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CLOCKS ARE LIKE PEOPLE

Circulus

Prog Folk


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Circulus Clocks Are Like People album cover
3.80 | 22 ratings | 3 reviews | 14% 5 stars

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Studio Album, released in 2006

Songs / Tracks Listing

1. Dragon's Dance (3:20)
2. Song Of Our Despair (4:57)
3. Willow Tree (4:56)
4. Wherever She Goes (4:18)
5. Velocity Races (4:03)
6. To The Fields (3:22)
7. Bouree (3:17)
8. This Is The Way (5:34)
9. Reality's A Fantasy (8:22)

Total Time: 42:09

Line-up / Musicians

- Michael Tyack / vocals, guitar, cittern
- Lo Polidoro / vocals
- Oliver Parfitt / keyboards, Moog
- Will Summers / flute, recorder, crumhorn, rauschpfeife
- George Parfitt / bass
- Sam Kelly / drums, vocals
- Victor Hugo / bongos

With:
- Kit Woolven / arrangements, producer

Releases information

Artwork: Hugh Gilmour

LP Rise Above Records ‎- RISELP 93 (2006, UK)

CD Rise Above Records ‎- RISECD 93 (2006, UK)

Thanks to Geck0 for the addition
and to Quinino for the last updates
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CIRCULUS Clocks Are Like People ratings distribution


3.80
(22 ratings)
Essential: a masterpiece of progressive rock music(14%)
14%
Excellent addition to any prog rock music collection(59%)
59%
Good, but non-essential (23%)
23%
Collectors/fans only (5%)
5%
Poor. Only for completionists (0%)
0%

CIRCULUS Clocks Are Like People reviews


Showing all collaborators reviews and last reviews preview | Show all reviews/ratings

Collaborators/Experts Reviews

Review by Blacksword
PROG REVIEWER
3 stars I became aware of Circulus on an early evening, prime time culture show on British TV. I was fascinated by their sound, their strangely flippant and shy attitiude, and by the completely stupid way they chose to dress! I'm no expert on 'Prog folk',a tag that I'm sure Circulus would hate as much as the 'Folk Rock' tag applied to them by the non prog world, but this band are ridiculous bordering on brilliant.'Clocks are Like People' their second album oftens fails to capitilise on the bands real strengths, notably their ability to fuse Moog with trad instruments like Crumhorns, but when they do, and they are in full flight, it can be a mindblowing and strangely addictive brew. Refreshing too,but perhaps only to those of us, who seem to have managed to cunningly and skillfully avoid being exposed to much folk music over the years. Perhaps it's now time for a change...?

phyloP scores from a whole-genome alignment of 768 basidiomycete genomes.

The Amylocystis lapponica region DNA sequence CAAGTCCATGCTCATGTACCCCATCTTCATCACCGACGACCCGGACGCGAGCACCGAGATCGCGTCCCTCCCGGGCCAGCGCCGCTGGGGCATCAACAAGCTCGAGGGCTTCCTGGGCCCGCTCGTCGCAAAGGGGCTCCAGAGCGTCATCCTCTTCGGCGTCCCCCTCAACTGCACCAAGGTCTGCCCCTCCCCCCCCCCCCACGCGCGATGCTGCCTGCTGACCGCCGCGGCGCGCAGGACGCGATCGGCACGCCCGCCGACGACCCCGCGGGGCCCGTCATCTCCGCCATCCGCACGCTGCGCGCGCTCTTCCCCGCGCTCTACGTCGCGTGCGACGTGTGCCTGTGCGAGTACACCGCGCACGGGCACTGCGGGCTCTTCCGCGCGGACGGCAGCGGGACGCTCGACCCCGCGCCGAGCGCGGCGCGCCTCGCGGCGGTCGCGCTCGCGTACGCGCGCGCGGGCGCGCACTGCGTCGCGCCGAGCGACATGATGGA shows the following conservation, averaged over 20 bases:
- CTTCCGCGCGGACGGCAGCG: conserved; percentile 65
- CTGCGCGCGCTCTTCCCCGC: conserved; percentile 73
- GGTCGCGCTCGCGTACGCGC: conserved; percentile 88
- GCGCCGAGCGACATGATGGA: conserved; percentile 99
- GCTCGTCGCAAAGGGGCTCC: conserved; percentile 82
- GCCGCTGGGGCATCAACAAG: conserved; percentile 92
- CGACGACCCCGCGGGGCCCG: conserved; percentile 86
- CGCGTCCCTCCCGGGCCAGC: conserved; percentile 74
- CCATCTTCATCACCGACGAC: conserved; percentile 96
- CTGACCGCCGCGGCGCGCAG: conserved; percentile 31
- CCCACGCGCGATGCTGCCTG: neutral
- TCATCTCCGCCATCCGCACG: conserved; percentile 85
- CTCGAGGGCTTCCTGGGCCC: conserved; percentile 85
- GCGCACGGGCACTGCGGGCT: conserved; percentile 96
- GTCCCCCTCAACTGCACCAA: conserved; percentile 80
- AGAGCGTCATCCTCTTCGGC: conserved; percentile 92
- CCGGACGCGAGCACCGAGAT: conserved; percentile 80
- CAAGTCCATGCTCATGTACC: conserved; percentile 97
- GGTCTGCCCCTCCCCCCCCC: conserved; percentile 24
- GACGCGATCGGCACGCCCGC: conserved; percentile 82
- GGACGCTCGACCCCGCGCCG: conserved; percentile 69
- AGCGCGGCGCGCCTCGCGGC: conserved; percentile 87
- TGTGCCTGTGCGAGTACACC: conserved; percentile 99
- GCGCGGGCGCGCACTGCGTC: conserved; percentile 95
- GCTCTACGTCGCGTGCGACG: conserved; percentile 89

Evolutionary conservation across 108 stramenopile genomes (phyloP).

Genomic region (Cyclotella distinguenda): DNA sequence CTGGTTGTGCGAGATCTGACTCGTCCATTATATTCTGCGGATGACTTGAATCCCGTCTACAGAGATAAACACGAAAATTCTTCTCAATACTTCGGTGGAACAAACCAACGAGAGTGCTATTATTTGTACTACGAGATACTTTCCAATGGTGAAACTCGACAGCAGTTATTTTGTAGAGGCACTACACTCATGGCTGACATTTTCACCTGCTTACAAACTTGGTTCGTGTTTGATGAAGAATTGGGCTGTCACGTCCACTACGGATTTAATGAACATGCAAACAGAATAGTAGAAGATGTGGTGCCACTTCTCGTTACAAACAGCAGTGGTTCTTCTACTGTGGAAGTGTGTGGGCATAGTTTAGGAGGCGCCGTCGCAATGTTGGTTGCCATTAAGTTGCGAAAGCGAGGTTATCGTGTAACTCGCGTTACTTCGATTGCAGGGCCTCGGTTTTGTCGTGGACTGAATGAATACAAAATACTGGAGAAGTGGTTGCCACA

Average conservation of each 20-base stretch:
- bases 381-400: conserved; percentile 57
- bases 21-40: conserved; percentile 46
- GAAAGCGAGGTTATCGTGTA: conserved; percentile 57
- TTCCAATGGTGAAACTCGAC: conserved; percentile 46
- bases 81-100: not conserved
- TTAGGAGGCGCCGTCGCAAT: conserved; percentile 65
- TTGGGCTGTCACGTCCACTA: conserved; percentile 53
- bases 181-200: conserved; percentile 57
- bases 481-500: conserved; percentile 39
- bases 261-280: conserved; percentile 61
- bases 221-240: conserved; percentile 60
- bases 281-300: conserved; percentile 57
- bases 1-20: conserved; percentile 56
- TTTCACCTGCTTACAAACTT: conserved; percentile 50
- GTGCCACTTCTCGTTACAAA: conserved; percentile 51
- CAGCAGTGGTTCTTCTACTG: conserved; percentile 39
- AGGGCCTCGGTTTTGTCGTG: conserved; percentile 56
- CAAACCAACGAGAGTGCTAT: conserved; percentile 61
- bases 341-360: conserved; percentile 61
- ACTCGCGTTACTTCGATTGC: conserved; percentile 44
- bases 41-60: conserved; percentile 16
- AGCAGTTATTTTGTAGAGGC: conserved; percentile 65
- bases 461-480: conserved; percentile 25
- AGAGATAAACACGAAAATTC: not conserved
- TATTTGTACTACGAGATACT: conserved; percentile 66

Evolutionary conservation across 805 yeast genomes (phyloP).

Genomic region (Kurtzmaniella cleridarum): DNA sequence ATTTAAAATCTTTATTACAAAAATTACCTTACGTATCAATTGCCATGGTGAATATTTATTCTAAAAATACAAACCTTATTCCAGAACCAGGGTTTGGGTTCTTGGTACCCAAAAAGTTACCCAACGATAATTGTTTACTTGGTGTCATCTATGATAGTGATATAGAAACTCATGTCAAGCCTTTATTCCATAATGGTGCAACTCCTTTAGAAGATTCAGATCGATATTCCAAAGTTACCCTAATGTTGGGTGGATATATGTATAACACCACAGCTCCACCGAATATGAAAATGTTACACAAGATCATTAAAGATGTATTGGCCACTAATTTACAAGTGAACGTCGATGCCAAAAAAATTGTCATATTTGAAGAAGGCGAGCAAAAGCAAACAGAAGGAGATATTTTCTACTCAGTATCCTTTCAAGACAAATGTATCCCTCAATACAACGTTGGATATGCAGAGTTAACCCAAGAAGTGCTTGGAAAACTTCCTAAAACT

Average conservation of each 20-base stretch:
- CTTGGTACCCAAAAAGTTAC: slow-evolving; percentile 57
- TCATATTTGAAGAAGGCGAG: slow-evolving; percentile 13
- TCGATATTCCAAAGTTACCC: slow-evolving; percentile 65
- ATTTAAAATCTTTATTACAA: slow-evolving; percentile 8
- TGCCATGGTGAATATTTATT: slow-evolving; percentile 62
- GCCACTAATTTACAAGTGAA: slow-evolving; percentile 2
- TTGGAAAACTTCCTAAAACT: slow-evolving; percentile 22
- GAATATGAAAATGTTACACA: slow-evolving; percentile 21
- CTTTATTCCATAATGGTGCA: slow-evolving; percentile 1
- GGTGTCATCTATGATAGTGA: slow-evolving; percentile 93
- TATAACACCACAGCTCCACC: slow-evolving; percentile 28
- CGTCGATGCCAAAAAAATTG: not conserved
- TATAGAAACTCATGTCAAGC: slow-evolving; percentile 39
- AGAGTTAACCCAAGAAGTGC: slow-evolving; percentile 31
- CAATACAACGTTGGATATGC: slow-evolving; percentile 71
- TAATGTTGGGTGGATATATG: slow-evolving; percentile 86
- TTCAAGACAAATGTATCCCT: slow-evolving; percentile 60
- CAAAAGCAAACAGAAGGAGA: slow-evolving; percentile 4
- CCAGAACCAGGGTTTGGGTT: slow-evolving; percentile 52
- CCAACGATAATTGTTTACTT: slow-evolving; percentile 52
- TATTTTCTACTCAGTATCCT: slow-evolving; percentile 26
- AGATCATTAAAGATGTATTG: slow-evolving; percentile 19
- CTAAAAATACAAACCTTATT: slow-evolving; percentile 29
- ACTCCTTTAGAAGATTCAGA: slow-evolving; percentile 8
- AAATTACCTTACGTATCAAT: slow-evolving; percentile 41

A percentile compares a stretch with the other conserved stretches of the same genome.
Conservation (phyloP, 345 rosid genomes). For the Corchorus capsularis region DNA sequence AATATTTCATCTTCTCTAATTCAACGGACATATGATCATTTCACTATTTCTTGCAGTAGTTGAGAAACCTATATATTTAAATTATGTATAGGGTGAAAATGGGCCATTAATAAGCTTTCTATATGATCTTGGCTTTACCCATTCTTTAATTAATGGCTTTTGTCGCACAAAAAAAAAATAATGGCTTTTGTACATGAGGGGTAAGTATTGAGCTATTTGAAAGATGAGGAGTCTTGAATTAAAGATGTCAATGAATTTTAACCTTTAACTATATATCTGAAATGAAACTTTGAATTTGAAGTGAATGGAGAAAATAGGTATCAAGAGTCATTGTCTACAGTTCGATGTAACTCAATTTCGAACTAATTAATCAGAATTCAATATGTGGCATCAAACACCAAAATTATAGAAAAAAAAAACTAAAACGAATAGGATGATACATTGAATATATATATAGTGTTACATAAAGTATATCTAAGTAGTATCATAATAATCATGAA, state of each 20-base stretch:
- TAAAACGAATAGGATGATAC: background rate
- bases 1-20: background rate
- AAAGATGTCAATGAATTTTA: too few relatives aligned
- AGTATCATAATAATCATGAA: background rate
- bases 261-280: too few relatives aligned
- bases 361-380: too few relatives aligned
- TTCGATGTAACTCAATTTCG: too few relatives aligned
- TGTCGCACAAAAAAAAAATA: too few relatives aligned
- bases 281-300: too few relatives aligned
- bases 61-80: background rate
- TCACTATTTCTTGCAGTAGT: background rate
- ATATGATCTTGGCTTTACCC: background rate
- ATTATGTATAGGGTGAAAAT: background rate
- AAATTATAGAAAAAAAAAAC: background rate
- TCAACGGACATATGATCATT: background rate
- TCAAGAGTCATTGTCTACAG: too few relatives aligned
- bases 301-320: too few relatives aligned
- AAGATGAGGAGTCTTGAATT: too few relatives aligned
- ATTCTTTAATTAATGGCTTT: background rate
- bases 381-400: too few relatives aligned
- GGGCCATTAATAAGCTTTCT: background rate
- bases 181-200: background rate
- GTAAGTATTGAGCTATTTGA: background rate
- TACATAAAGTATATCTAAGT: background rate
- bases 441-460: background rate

This album grows on you like fungus with each play. It's beautifully produced; the definition on all instruments coming through crystal clear. The musicianship is impressive too. I would like to hear more female vocals throughout, and also more extended play, but there are some fine moments.

'Dragons Dance' is a quirky opener, which didn't do much for me on first listen, but I think it takes time to get to know what this band is about, and what they are trying to achieve, and the nature of their sense of humour. 'Willow Tree' is among my favourite songs. The moody verses are complimented by the male/female harmonies, and the synthy interludes provide a wonderful contrast to the more trad sounding vocal sections. 'Wherever she goes' is a haunting ballad, with lyrics that make me think of the maypole song from the Wicker Man: 'In the ocean there is an island, and on the island grows an oak, beneath the oak lies a casket'.

'Bouree' is an instrumental, which has great moments when the Crumhorns come in alongside the Moog, although some of the tunes are little too 'chirpy' for my taste. It's a track of great potential, and is evidence of what Circulus are capable of. It should have been longer, a little darker, a little funkier perhaps, but it's coming from a good place. The best track is the closer 'Reality's a Fantasy' Circulus skilfully combine their folk elements with spacious Moog flurries, and a vocal part sung through a two way radio, sounding as if singer Sam Kelly was performing on the Moon and singing his heart out to mission control. This is the track I play to people when I want them to hear Circulus. It's arguably not the most representative track, it just happens to be their most atmospheric and interesting IMO.